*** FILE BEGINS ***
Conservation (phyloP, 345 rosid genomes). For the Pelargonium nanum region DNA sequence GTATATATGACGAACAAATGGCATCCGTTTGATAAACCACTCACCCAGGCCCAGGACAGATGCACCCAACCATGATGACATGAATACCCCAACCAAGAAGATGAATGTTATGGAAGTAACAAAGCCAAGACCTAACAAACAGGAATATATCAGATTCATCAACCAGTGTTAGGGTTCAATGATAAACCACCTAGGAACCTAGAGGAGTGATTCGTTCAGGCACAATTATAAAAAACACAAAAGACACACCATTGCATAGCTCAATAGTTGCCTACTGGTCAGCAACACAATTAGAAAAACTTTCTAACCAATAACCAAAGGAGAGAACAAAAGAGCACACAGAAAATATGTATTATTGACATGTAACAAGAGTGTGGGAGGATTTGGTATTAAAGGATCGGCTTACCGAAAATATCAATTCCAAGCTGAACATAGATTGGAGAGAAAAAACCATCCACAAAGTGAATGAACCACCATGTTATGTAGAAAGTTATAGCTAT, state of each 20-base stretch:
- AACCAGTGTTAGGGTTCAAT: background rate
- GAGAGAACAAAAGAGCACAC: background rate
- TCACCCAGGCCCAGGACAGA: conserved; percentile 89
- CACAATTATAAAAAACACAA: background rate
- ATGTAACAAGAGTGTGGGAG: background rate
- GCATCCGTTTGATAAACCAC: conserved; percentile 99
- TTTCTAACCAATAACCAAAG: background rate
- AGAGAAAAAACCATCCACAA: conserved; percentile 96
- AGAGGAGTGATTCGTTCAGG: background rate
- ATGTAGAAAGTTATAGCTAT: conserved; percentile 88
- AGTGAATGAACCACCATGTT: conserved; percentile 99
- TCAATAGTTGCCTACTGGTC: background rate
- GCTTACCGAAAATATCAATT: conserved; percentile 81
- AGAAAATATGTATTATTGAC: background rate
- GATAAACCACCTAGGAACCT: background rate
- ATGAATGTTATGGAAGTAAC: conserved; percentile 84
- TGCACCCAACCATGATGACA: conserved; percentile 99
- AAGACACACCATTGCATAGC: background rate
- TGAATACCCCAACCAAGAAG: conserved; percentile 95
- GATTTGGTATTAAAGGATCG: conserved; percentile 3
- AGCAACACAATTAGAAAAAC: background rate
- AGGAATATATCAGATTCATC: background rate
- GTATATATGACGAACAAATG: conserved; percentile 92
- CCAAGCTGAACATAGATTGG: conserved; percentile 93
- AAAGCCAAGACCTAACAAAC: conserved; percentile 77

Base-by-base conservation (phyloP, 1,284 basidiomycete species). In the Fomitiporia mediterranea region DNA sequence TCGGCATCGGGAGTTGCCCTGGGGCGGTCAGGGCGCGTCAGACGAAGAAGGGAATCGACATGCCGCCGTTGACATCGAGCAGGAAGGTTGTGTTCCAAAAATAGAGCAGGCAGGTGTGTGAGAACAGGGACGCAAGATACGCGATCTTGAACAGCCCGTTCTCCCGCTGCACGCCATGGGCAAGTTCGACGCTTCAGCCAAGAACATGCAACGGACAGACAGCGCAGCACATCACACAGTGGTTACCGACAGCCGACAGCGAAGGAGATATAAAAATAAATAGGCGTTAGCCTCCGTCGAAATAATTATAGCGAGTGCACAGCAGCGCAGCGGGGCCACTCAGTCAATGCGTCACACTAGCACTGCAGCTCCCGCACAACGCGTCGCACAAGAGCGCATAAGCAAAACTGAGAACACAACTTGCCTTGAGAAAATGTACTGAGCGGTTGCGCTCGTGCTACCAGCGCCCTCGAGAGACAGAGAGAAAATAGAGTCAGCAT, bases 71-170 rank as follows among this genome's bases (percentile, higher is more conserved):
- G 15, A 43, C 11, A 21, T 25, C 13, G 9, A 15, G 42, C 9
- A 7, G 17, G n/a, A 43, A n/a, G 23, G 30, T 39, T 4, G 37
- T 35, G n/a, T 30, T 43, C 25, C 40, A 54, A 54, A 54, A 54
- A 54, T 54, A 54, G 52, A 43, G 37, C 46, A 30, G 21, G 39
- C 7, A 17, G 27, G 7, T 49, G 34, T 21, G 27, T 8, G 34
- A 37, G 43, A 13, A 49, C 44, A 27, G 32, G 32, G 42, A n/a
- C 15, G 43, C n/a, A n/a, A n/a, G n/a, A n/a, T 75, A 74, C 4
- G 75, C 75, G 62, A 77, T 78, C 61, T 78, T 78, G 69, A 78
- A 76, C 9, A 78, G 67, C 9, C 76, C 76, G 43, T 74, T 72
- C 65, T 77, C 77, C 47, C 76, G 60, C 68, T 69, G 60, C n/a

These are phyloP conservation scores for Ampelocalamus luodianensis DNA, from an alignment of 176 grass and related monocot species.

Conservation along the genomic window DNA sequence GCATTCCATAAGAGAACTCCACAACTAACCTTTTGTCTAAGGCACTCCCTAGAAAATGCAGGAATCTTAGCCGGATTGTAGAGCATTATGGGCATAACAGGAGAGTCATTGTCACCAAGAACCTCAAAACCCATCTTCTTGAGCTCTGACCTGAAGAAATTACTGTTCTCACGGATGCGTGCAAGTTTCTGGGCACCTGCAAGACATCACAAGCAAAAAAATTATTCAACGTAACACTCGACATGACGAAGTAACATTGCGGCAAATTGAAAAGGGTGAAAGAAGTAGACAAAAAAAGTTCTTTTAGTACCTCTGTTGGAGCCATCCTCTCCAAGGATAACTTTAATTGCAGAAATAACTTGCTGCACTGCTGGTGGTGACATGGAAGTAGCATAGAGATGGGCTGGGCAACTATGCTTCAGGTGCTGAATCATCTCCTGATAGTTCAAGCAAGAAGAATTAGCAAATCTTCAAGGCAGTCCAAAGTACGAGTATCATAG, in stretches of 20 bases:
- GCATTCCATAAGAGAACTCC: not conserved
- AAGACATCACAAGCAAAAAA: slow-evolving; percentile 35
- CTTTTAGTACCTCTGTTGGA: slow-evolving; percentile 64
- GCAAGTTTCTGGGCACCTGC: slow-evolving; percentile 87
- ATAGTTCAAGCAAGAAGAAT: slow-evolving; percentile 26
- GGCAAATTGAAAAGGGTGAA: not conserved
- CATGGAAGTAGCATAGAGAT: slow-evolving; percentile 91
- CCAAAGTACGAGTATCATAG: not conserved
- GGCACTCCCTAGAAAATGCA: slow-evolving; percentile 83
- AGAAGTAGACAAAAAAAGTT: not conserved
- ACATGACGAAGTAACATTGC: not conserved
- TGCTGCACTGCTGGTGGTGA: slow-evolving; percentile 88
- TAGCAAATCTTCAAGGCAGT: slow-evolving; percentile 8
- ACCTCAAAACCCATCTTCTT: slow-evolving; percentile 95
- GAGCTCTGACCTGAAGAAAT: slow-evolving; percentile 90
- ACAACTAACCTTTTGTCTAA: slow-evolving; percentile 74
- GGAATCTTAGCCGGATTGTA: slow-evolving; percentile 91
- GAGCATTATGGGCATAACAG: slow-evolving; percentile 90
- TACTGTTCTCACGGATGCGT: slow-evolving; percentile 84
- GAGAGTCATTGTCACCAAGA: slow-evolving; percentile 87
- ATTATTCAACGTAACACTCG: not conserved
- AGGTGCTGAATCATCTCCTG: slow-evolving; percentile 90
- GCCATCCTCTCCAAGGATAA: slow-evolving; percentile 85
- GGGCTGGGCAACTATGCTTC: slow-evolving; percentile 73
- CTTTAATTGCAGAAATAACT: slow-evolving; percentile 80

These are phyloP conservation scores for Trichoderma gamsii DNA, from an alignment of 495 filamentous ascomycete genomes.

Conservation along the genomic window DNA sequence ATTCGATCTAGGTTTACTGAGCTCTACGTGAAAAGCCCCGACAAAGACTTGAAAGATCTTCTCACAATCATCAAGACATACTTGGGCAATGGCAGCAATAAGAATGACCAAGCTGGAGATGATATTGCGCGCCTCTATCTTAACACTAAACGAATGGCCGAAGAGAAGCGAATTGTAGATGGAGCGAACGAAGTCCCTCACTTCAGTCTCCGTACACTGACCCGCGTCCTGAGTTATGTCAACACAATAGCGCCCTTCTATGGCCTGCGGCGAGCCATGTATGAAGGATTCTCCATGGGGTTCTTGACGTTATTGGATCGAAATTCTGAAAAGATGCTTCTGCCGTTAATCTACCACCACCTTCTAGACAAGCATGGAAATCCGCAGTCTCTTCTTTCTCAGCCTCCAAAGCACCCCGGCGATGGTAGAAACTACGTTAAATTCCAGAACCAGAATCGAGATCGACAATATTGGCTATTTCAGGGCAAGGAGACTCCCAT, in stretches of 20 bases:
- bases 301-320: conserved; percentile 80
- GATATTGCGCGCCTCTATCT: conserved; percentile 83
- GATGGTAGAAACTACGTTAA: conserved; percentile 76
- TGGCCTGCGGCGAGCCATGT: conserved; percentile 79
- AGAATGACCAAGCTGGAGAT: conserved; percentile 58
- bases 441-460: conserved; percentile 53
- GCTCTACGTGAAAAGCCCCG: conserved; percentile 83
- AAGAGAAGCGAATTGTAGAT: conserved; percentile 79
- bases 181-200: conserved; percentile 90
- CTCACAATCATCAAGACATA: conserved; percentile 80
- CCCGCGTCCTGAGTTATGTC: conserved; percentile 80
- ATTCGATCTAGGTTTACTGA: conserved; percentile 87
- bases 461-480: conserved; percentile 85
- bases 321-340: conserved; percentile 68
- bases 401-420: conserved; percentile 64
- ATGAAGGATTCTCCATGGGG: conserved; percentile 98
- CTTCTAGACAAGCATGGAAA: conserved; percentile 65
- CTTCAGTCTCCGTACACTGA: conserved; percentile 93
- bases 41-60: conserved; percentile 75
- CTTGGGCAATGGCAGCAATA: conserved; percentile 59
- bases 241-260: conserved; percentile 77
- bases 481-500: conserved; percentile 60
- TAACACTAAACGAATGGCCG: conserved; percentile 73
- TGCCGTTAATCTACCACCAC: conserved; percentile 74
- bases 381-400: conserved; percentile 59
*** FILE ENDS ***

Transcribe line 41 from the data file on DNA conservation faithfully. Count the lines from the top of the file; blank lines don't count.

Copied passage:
- AAGACATCACAAGCAAAAAA: slow-evolving; percentile 35